Both approaches are relatively simple and nearly independent of other channel information. The thresholds are determined empirically based on occurrence frequencies of HRV counts in solar zenith angle (SZA) bins as shown conceptually in Fig. 1a for a single SZA bin and pixel. The first peak of the distribution presents clear-sky conditions (CS), while the second refers to cloudy (CL) conditions.
In both approaches the CS composite is obtained by applying a Gaussian mixture model (GMM) to the HRV reflectance histograms of each SZA bin and each pixel within the study region. A GMM is a probabilistic model that assumes that the data are generated from a mixture of a finite number (here this number is two: CS and CL in Fig. 1a) of Gaussian probability distributions with unknown parameters. This method is categorised as an unsupervised learning algorithm that works in a similar way as the distance-based k-means cluster method. Instead of a distance-based model, the algorithm finds the clusters based on Gaussian probability distributions. Based on the expectation minimisation algorithm, conditional expectations of the complete log likelihood are calculated, and estimates (mean and covariance) are updated iteratively until convergence to a local optimum is reached (Jain et al., 2000). While this method is limited to near-Gaussian distributions of a representative data set (excluding high SZA bins, where a bimodal distribution of clear sky and cloud is not always existent) and a sufficient amount of data, it has great potential beyond the simple usage of a binary cloud mask as it provides probabilities (Sci-kit learn implementation, Pedregosa et al., 2011).
In this setup, the GMM characteristics of the CS component are exploited to dynamically (pixel-based per SZA bin) derive thresholds. In the following, the computation of a local Tloc (1) and a regional threshold Treg (2) is described based on the maximum bin count and standard deviation of the GMM CS component.
3.2.2 Local Empirical Cloud Detection Approach (LECDA)
In this approach a local HRV threshold Tloc is obtained based on the CS probability distribution (first GMM component) per SZA slot (five SZA bins 67–77; >1000 data points) and per pixel as follows. First, the local clear-sky reflectance CSloc (Fig. 1a), which is determined by the reflectance value using the maximum count per histogram bin (maxbin) with a bin width of 0.5 within the mean ±2σ range of the CS GMM maxbin approach, is preferred over taking the mean of the first GMM component as it is representative for CS. Second, Tloc is computed as the sum of CSloc (per pixel) and the regional median of all local 3σ of the CS GMM component. The regional median is chosen to increase the robustness of the derived Tloc against a sub-optimal local fit of the GMMs due to atmospheric noise, such as aerosols. In general, this method is assumed to be less contaminated by the effect of cloud shadows, aerosols and thin cirrus clouds compared to similar clear-sky minimum approaches as it is based on the maximum bin count of the GMM clear-sky distribution (Bley and Deneke, 2013; EUMETSAT, 2019). However, the impact of these atmospheric features on the results cannot be entirely excluded and may distort the clear-sky reflectance.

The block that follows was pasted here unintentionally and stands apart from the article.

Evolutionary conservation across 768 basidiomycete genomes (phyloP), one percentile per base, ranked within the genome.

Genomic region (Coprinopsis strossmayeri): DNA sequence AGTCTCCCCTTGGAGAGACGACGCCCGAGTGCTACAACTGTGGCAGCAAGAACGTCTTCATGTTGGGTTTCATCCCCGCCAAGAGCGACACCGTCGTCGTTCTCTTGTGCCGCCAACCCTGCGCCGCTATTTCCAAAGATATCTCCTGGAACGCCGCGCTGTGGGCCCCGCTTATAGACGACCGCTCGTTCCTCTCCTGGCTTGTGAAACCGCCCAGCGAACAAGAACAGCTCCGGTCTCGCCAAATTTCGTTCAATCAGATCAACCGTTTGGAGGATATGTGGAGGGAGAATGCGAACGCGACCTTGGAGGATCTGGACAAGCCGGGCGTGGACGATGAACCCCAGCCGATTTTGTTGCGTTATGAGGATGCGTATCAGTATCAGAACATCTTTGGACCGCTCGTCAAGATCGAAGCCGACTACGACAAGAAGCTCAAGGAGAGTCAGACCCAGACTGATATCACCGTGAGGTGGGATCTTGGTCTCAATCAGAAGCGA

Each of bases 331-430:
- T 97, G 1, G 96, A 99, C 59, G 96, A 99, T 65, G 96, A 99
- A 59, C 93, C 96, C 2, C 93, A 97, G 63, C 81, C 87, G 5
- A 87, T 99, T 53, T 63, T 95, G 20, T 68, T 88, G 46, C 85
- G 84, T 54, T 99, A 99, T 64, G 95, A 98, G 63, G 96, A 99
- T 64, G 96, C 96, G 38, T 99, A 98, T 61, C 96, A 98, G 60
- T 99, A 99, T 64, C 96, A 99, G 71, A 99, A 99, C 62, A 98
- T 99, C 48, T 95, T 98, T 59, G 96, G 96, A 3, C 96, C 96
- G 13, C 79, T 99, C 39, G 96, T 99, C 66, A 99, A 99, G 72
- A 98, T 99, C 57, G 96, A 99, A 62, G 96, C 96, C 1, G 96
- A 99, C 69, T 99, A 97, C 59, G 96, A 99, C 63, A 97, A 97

Thresholds obtained by LECDA as in Eq. (4) are used in, for example, Teuling et al. (2017) and present a straightforward method to approximate the “real” cloud fraction. In their study a similar local cloud mask approach is proposed, where a constant threshold (10 counts) is added to an empirically determined clear-sky value for a given pixel based on a cumulative distribution function of reflectivity measurements. However, such locally optimised approaches including LECDA are dependent on variations in surface albedo due to different land cover types as a constant value is added to the clear-sky reflectance shown in Fig. 2 and Eq. (4). A brighter clear-sky surface pixel within the urban area of Paris will shift the clear-sky distribution to higher reflectance and thus clear-cloud thresholds assuming a constant cloud distribution as schematically illustrated using synthetic data in Fig. 1b. Due to the dynamic threshold method (pixel-based per SZA bin) that seeks to distinguish bright clear-sky surface pixels from clouds in a narrower bimodal distribution, a higher threshold is set in the case of brighter pixels compared to darker pixels. As a direct consequence, the application of LECDA for the retrieval of cloud fraction can potentially result in an underestimation of clouds over bright surfaces when compared to clouds over dark surfaces (see the legend of Fig. 1b for an example) given a constant cloud distribution over both surfaces.
As comparability of cloud detection over different surface albedos is not assured by LECDA, and to address the potentially resulting bias, RECDA is developed to use one regional threshold for all pixels of the study area (Eq. 5).
3.2.3 Regional Empirical Cloud Detection Approach (RECDA)
In this approach Treg is obtained by setting the maximum of all Tloc as a “static” threshold that is applied to all pixels in the study area per SZA.